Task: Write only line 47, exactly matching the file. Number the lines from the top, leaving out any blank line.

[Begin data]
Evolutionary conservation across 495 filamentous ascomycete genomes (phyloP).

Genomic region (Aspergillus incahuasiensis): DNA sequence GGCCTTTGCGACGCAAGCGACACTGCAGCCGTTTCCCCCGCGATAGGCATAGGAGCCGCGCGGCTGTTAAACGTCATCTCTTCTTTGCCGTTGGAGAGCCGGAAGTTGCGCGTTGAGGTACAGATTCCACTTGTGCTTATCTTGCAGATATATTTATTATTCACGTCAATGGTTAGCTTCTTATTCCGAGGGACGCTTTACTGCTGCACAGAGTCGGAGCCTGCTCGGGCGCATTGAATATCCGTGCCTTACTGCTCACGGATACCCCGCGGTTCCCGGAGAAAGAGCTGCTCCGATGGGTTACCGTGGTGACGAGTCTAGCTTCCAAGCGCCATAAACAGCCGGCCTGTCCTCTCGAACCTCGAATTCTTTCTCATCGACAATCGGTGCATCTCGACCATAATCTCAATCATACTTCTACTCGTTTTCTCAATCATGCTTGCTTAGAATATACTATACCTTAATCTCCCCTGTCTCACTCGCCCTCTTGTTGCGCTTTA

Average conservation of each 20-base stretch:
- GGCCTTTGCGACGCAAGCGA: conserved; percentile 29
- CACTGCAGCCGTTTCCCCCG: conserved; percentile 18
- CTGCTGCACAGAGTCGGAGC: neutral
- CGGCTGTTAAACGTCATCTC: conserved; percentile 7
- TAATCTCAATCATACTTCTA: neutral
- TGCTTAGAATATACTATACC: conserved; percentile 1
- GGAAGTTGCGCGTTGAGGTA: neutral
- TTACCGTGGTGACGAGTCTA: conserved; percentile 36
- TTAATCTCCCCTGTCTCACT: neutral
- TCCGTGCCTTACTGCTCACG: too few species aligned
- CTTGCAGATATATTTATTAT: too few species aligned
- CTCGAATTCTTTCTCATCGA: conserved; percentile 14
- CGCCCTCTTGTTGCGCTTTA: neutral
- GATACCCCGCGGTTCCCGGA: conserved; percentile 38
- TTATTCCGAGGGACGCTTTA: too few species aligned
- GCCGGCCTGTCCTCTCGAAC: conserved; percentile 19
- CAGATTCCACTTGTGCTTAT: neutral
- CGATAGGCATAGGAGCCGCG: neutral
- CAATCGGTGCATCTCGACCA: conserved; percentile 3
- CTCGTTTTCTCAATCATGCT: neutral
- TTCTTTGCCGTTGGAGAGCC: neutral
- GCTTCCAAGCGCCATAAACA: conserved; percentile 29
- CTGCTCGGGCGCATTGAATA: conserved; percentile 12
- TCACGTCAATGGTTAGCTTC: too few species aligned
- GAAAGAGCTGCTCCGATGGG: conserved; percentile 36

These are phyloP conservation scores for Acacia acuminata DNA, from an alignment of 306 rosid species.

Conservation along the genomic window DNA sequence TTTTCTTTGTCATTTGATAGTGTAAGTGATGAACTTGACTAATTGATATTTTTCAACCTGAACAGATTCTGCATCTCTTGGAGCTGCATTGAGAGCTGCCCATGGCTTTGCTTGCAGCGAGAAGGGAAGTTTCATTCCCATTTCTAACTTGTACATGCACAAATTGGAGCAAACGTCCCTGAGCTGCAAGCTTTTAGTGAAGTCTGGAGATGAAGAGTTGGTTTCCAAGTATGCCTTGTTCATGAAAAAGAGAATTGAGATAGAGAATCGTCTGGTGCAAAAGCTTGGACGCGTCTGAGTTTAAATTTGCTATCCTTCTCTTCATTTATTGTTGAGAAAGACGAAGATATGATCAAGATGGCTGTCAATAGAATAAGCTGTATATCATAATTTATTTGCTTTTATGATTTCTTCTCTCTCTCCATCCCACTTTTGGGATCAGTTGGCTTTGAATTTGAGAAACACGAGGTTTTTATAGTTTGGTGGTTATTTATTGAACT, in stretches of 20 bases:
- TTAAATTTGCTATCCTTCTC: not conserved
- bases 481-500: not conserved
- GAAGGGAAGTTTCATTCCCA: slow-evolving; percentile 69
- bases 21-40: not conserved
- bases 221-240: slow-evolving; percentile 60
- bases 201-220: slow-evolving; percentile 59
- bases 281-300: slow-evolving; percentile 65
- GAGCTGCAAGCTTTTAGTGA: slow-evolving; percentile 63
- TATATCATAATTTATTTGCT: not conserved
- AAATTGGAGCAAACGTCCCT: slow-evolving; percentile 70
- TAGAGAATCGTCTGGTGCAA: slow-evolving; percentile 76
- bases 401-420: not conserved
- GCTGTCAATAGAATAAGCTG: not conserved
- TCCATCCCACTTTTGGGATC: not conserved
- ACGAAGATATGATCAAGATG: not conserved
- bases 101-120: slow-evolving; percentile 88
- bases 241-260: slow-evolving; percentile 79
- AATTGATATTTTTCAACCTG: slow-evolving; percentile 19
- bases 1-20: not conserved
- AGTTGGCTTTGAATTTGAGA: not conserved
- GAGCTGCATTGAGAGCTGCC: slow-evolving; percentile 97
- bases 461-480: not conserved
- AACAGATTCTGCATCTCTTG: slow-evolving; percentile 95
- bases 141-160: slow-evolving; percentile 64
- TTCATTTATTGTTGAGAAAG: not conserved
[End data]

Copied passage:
- bases 241-260: slow-evolving; percentile 79